On Sunday morning, David and I arose bright and early determined to fit in a full day’s worth of Parisian activities. Our hotel provided a delicious breakfast buffet which provided us with ample sustenance as we tackled our first challenge of the day – the entrance line at the Louvre on free admission Sunday. There were so many tourists in the tunnel connecting the Metro to the Louvre entrance, that I almost decided I would wait and see the Louvre while viewing the movie The Da Vinci Code (there were signs plastered all over Paris for the movie since it takes place in France and is opening at Cannes). After we finally entered the Louvre we followed the teeming masses to the Italian Paintings portion of the Louvre to catch a glimpse of the famous, seemingly eyebrowless Florentine woman, otherwise known as the “Mona Lisa.” It was not the highlight of the day (maybe because I am not Tom Hanks and I couldn’t decipher any codes hidden in its paint). So we caught the other “highlights” of the Louvre in typical tourist fashion. Hey is that the Venus de Milo? Let me take a picture like all of those Japanese tourists:
Sidenote: Visiting the Louvre and looking at all of those naked lady paintings made me feel so much more self-confidence concerning my own body issues. It seems that painters through the ages have preferred their models plumper and pale. I’ll take their asthetic eye any day over our twenty-first century penchant for anorexic, sun-baked eighteen year olds…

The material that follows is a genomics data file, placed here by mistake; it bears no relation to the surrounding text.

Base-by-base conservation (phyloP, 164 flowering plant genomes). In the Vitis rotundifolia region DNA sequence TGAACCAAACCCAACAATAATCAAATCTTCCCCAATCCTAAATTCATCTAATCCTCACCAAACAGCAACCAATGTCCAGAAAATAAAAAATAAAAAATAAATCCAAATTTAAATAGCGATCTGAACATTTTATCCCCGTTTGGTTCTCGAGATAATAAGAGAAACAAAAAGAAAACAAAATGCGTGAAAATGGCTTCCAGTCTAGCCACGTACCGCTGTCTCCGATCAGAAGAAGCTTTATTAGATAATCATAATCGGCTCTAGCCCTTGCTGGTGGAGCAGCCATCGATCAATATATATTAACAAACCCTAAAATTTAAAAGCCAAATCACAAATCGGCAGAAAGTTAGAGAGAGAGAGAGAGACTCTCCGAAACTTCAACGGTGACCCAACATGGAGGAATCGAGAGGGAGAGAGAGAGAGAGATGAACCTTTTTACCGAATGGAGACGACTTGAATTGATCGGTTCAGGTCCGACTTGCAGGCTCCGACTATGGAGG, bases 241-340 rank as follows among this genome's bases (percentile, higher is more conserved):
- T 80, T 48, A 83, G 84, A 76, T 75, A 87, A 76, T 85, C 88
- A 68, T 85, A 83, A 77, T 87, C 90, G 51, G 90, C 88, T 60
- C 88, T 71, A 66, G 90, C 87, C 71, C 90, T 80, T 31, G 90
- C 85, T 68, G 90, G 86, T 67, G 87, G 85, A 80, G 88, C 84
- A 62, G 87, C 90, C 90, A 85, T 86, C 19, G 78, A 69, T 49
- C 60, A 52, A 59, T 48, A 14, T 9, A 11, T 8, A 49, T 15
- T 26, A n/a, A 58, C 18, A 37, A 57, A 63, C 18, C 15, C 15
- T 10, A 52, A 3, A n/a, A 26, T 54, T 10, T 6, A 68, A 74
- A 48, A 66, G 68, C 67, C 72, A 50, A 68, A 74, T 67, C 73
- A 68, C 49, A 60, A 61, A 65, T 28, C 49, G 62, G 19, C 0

Walking through the Louvre, it became apparent that David and I did have some Protestant American sensibilities – all of that excess decor! Those French kings really took their excessively gaudy decorating schemes seriously.
Finally though, we made our way to the basement of the Louvre (unlike the Alamo, the Louvre has a basement) which was away from the tourist crowds and the guilded rooms of the rest of the palace. And in the basement was my favorite part of the Louvre – the Medieval Moats that surrounded the base of the twin towers and the drawbridge support of Philippe-Auguste’s fortress that have been excavated. It was dark and brilliant. Here is David in the excavated area (it looks like a dungeon and brings to mind heretics wasting away and medieval rats carrying the Plague and I love it!):
Here is a picture of the base supports for the fortress and the medieval moats: